In addition, the salary situations in Major League Baseball versus the NBA are quite different with the NBA's being much more restrictive. Therefore unlike the Yankees in MLB, constant cash injections don't necessarily amount to a more dominant on-court product - just look at the Knicks.
Therefore the Raptors are somewhat caught between a rock and a hard spot in terms of Toronto Sports franchises. They don't have the draw and history of the Leafs, and don't have the conglomerate backing of the Jays...and furthermore, I'm not convinced that they have an ownership group who cares enough.
Rogers will ensure that the Jays remain competitive (hence the rumoured increase in spending on the team AGAIN next season) to ensure the success of their brand. If the Jays go into the tank and become a league laughingstock, how does that reflect on the Rogers brand?
However as long as MLSE keeps turning a profit, will they really care how their individual clubs are doing? If the Raptors continue to dwell in the NBA's cellar but their lack of financial success is offset by MLSE's other assets (say the Leafs or their new soccer team) then how can MLSE ever truly focus on improving the Raptors? Yes, the Leafs, Raptors and presumably the soccer club (Toronto FC) are run as seperate lines of business but when Forbes looks at the value of MLSE, it's all of MLSE that gets put under the microscope.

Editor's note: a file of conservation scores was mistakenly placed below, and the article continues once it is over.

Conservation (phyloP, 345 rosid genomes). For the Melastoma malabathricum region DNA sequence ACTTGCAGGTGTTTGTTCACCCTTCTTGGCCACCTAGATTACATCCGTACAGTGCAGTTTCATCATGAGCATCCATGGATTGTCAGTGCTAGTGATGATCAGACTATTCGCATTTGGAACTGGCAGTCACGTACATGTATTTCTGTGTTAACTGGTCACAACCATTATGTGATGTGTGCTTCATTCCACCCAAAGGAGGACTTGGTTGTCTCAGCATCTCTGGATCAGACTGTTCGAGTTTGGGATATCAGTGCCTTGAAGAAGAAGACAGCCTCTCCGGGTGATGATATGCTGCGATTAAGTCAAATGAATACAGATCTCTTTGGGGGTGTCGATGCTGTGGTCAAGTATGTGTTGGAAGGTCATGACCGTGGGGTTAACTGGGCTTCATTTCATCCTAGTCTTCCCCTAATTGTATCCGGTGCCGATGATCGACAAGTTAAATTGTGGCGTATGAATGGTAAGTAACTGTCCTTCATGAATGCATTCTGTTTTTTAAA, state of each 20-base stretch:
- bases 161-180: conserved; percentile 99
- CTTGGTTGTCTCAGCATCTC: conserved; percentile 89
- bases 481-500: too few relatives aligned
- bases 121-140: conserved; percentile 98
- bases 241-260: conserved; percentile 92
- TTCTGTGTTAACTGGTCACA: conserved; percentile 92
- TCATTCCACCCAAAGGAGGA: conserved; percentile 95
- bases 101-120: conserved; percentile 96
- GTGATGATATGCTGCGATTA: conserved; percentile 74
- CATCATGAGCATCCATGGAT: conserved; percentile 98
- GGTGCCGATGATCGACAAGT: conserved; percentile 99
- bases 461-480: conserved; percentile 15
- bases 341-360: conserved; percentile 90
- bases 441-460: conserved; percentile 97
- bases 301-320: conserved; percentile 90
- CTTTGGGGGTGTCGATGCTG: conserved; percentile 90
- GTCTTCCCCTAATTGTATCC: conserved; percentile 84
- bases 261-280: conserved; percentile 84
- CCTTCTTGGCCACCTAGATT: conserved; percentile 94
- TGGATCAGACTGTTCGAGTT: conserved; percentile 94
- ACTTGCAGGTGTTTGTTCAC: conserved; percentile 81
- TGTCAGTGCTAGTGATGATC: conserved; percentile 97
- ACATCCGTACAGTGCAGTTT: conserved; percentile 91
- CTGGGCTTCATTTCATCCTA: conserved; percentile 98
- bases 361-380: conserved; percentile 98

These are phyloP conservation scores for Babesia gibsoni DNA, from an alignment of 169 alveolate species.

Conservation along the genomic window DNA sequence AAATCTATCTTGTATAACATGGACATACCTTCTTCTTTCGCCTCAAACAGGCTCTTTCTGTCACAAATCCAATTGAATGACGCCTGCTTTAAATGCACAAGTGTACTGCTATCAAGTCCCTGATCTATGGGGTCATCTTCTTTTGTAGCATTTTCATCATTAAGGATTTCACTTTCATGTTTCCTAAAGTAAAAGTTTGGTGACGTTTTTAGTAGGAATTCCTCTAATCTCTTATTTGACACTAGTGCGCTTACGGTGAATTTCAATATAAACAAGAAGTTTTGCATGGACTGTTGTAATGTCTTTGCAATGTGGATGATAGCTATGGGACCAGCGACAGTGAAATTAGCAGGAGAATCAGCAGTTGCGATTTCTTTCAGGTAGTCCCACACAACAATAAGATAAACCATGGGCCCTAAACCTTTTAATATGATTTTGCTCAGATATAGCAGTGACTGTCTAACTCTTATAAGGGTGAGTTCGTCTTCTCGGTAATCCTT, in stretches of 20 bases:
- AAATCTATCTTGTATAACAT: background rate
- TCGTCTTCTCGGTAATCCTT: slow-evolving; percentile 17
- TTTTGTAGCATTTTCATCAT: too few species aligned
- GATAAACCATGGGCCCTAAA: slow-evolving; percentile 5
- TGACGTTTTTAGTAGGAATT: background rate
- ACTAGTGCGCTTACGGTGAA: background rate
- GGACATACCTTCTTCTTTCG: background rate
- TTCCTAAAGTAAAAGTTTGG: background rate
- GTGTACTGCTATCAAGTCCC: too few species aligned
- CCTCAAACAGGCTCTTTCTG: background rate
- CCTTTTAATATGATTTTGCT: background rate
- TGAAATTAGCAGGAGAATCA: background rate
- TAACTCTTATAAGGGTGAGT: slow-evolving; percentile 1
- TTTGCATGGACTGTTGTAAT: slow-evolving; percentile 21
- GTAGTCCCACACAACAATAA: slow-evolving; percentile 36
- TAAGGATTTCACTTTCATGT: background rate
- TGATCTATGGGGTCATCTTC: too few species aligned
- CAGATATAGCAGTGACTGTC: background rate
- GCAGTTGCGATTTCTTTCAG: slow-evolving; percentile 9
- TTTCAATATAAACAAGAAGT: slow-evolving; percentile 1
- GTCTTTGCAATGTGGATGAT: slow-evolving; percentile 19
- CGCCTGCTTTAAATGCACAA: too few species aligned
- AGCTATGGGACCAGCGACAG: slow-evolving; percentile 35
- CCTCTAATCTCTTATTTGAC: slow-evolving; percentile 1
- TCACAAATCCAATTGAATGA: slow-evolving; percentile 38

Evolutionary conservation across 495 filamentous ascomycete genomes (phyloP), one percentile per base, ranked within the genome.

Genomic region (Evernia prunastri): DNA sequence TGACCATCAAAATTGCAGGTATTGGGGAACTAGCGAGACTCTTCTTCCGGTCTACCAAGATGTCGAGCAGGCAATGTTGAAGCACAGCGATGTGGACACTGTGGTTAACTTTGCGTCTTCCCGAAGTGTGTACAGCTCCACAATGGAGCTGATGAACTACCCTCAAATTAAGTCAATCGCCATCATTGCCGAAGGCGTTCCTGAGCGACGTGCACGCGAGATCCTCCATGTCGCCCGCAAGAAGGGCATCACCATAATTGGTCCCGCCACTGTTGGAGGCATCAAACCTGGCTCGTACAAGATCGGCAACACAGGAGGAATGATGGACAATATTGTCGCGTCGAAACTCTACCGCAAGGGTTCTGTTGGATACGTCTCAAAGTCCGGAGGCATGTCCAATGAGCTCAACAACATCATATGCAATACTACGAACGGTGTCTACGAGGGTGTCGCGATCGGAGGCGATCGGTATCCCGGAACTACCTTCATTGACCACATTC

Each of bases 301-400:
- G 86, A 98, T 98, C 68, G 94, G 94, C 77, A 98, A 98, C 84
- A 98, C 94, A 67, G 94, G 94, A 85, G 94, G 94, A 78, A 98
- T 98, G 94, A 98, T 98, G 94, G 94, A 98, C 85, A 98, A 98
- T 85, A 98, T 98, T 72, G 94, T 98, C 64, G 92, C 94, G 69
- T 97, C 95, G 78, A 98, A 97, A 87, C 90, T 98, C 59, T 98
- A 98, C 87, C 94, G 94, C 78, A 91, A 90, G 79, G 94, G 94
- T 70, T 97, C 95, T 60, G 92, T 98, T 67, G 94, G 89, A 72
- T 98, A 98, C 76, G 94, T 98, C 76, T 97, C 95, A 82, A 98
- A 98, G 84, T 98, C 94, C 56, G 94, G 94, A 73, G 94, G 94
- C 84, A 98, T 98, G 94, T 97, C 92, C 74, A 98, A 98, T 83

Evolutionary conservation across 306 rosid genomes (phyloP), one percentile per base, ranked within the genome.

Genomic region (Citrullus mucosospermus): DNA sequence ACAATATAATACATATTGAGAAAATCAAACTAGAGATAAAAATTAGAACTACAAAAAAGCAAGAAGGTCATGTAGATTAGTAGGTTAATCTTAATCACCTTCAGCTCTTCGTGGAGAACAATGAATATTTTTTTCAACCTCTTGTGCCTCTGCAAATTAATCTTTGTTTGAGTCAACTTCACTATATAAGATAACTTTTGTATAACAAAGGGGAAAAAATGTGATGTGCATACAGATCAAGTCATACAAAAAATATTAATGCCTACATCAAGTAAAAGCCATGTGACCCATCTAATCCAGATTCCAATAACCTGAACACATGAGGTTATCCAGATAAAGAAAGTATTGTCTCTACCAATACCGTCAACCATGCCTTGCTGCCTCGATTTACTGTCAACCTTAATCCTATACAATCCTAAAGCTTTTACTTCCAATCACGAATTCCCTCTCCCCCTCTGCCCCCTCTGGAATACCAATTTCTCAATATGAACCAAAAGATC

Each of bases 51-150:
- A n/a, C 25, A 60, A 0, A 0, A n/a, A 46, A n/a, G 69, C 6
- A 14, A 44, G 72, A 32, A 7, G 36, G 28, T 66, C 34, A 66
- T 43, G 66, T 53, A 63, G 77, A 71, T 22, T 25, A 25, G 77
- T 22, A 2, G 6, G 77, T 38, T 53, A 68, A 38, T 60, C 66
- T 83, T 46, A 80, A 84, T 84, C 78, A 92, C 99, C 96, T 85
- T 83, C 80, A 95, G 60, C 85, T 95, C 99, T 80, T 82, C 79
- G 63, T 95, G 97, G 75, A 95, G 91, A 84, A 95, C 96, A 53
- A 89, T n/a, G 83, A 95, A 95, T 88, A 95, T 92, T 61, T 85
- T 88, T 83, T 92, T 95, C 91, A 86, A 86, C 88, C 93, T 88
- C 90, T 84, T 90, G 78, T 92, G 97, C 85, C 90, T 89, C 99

My fear is that MLSE is spreading itself too thin. With upcoming and current projects like Maple Leaf Square, Oshawa Gardens, On-line Poker and the aforementioned soccer club, one has to wonder just where MLSE's priorities lie:
Creating a successful product?
In the case of the Leafs and Raptors, that's debatable.
Last season the Raptors averaged a little over 17,000 fans per game. Considering how few games the team won and the team's recent lack of success, that number in itself speaks volumes as to the nature of the Raptors' fan base. An increase in last year's win total and a more competitive team should be able to knock that number back up closer to 18,000 bringing a smile to the MLSE collective. The financial implications of a late-season playoff push (or even better, making the playoffs) would make those smiles even brighter. Yes folks, that's where I believe the real expectations of MLSE lay for this coming season, and that they believe Bryan Colangelo is the man to deliver on these expectations.
I just hope that Colangelo has the autonomy necessary to carry-out his remake of the team without running into many of the rumoured management issues that his predecessor encountered. Only then can the team move forward with a goal of winning an NBA Championship and creating a winning culture, not solely one of financial viability.